So patients are expected to pay this huge sum of money for care that hospitals donít seem to care about providing? They get by staffing by the skin of their teeth, and seem to blame it on a nurseís poor time management skills. I know that if Iím going to pay so much for healthcare, I expect quality and safe care.
Anyways, I told my administrator last week that since my concerns were snuffed, I had to resign. I never wanted to return. I went in this morning with the flu since I called yesterday and was told I couldnít call in sick. Another nurse was there and she was ecstatic to see me since there were 10 patients and no scheduled LPN, just the CNA. I told her I was sick (she is the ďcharge nurseĒ who does insurance stuff) and she told me to deal with it.
I proceeded to puke in the floor. I had a fever. My manager said she forgot to call and say I didnít have to come in since I was sick. So I spent an hour driving there to be told I didnít have to come at all. I am not going back. I am supposed to work tomorrow and next week, but I donít have to. I donít even want to ever be a part of a hospital that would treat staff in this way.
Patients are the reason the healthcare system even exists. Without patients, there would be no hospital. With that in mind, nurses need to be able to care for those patients. We need adequate staff. We need better ratios. We need the support of trained ancillary staff. We need all of this not only for the nurseís peace of mind, but for the patientís safety as well.
- 12,935 Visits
- 5Mar 15, '12 by nmychairI am also a brand new nurse and feel completely overwhelmed and unprepared for the assignments of the day. I know I am capable the job but there is so much to do in 12 hours that alot falls thru the cracks. I am in LTC and I can't wait to get out. 6 days in orientation with a crappy preceptor with a poor attitude is not acceptable training. Geesh, I want to tell the LPN (who is training me, an RN) to change professions, cause if she treats her patients the way she treats me, they are getting a raw deal. I thought this profession was supposed to exhibit caring, nurturing behaviors, I would hate to think this witch could be my nurse someday.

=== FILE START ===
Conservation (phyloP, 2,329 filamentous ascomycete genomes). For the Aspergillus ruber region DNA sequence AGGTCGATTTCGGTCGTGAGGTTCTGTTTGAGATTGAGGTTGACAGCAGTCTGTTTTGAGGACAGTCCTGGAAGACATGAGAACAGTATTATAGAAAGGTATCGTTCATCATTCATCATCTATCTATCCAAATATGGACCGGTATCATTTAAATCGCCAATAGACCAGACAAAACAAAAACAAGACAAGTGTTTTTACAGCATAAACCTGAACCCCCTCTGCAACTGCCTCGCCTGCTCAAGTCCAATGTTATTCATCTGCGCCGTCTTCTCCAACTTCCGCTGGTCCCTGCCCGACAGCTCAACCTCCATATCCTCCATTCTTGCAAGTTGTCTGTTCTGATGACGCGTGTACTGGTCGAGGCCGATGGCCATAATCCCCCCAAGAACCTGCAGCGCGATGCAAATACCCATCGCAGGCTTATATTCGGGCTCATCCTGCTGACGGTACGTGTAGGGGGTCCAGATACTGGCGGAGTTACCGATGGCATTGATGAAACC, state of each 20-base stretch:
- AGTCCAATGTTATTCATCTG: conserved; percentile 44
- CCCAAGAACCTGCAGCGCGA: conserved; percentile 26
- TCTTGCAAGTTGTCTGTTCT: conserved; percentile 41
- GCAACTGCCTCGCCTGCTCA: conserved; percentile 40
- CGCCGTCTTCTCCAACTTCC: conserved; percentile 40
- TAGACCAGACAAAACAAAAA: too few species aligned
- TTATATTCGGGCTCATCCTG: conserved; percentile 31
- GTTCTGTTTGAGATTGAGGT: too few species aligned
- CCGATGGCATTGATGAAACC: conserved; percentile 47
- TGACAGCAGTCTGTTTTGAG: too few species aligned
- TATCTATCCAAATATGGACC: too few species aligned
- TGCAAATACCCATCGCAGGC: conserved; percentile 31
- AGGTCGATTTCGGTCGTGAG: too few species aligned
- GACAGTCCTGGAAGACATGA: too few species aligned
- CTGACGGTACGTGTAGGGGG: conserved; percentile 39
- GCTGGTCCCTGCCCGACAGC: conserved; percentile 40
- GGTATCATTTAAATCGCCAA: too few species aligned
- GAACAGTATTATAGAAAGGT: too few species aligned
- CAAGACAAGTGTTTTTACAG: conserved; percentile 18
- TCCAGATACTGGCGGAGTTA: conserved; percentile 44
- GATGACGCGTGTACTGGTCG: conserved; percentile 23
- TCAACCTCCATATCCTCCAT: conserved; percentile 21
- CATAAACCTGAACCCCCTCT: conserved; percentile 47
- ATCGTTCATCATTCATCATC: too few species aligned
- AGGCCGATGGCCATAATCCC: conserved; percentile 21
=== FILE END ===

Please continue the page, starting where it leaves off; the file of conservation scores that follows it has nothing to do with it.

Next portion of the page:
- 0Mar 15, '12 by amandan08I love my LPN when I have one. It's better since she can do a lot of the skills, the biggest meds. She has taught me some more of the core nursing skills, like foleys and baths and stuff. But my management consists of money hungry witches. I just called to tell them I'm still feeling awful and they said to come in. I'm running a fever and the pts on this unit are immunocompromised without me making it worse. I refuse. Screw a notice longer than that. I technically didn't have to give one according to HR at the main facility. I hate this . . .
- 4Mar 15, '12 by brandy1017With your excellent background please consider applying to med school or pharmacy school. If you can afford it, med school offers the best opportunities and variety as well as more pay. Do not be discouraged, nursing is a grind, they can call it a profession all they want, but it is a lie! The stuff you are forced to endure and put up with, consider yourself lucky that you quit and didn't continue. Read all nurses and see how many of us are struggling and unhappy and burnt out, how many of us have been and are being abused and mistreated by the hospitals and some nasty psychotic patients.
But don't throw away all the education, truly consider going to med school. Even if you need to go back to take a few pre med classes such as biochem, calculus, physics if those weren't part of your nursing program. Looking back, I wish I had done this when I was a new nurse and maybe I wouldn't feel as sad, trapped and helpless as I do. They say nursing has so many opportunities I don't see that. To me finding a good fair decent nursing job is looking for a needle in a haystack and only a few lucky people actually find a job that doesn't demoralize and destroy their emotional and physical health.
I feel trapped and have been a nurse for almost 20 years and what do I have to show for it, injured twice from work, stressed out and burnt out to the point of needing medication, HTN and worried about hep C exposure which is much more contagious than HIV. Granted it can be treated and for some people you can be cured of hep c but not everyone.